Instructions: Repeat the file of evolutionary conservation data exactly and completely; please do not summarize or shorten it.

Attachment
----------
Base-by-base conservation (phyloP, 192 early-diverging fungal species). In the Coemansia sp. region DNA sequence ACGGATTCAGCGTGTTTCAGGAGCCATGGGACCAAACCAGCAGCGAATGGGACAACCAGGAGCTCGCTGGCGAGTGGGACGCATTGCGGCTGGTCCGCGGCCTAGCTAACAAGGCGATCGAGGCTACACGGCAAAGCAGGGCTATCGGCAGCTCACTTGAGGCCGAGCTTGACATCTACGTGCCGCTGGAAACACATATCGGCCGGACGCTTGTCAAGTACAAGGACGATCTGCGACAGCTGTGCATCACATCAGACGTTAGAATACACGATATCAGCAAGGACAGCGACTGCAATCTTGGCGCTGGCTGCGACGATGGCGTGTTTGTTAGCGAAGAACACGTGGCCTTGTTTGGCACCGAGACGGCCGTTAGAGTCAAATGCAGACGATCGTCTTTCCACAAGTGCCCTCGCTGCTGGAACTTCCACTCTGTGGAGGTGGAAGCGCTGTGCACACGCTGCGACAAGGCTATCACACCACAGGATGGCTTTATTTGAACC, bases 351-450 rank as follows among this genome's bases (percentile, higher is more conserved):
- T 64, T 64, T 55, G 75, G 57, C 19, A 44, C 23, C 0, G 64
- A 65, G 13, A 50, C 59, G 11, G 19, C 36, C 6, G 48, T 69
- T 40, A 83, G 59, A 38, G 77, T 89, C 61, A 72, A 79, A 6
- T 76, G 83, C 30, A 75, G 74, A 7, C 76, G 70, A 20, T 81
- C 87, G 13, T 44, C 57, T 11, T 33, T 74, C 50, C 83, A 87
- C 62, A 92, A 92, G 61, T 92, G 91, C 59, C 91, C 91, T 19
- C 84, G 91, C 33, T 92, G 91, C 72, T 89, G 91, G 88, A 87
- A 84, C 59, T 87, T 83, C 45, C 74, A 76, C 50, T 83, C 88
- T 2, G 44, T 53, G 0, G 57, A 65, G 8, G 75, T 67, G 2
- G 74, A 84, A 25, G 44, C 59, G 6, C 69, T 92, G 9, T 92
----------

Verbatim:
Base-by-base conservation (phyloP, 192 early-diverging fungal species). In the Coemansia sp. region DNA sequence ACGGATTCAGCGTGTTTCAGGAGCCATGGGACCAAACCAGCAGCGAATGGGACAACCAGGAGCTCGCTGGCGAGTGGGACGCATTGCGGCTGGTCCGCGGCCTAGCTAACAAGGCGATCGAGGCTACACGGCAAAGCAGGGCTATCGGCAGCTCACTTGAGGCCGAGCTTGACATCTACGTGCCGCTGGAAACACATATCGGCCGGACGCTTGTCAAGTACAAGGACGATCTGCGACAGCTGTGCATCACATCAGACGTTAGAATACACGATATCAGCAAGGACAGCGACTGCAATCTTGGCGCTGGCTGCGACGATGGCGTGTTTGTTAGCGAAGAACACGTGGCCTTGTTTGGCACCGAGACGGCCGTTAGAGTCAAATGCAGACGATCGTCTTTCCACAAGTGCCCTCGCTGCTGGAACTTCCACTCTGTGGAGGTGGAAGCGCTGTGCACACGCTGCGACAAGGCTATCACACCACAGGATGGCTTTATTTGAACC, bases 351-450 rank as follows among this genome's bases (percentile, higher is more conserved):
- T 64, T 64, T 55, G 75, G 57, C 19, A 44, C 23, C 0, G 64
- A 65, G 13, A 50, C 59, G 11, G 19, C 36, C 6, G 48, T 69
- T 40, A 83, G 59, A 38, G 77, T 89, C 61, A 72, A 79, A 6
- T 76, G 83, C 30, A 75, G 74, A 7, C 76, G 70, A 20, T 81
- C 87, G 13, T 44, C 57, T 11, T 33, T 74, C 50, C 83, A 87
- C 62, A 92, A 92, G 61, T 92, G 91, C 59, C 91, C 91, T 19
- C 84, G 91, C 33, T 92, G 91, C 72, T 89, G 91, G 88, A 87
- A 84, C 59, T 87, T 83, C 45, C 74, A 76, C 50, T 83, C 88
- T 2, G 44, T 53, G 0, G 57, A 65, G 8, G 75, T 67, G 2
- G 74, A 84, A 25, G 44, C 59, G 6, C 69, T 92, G 9, T 92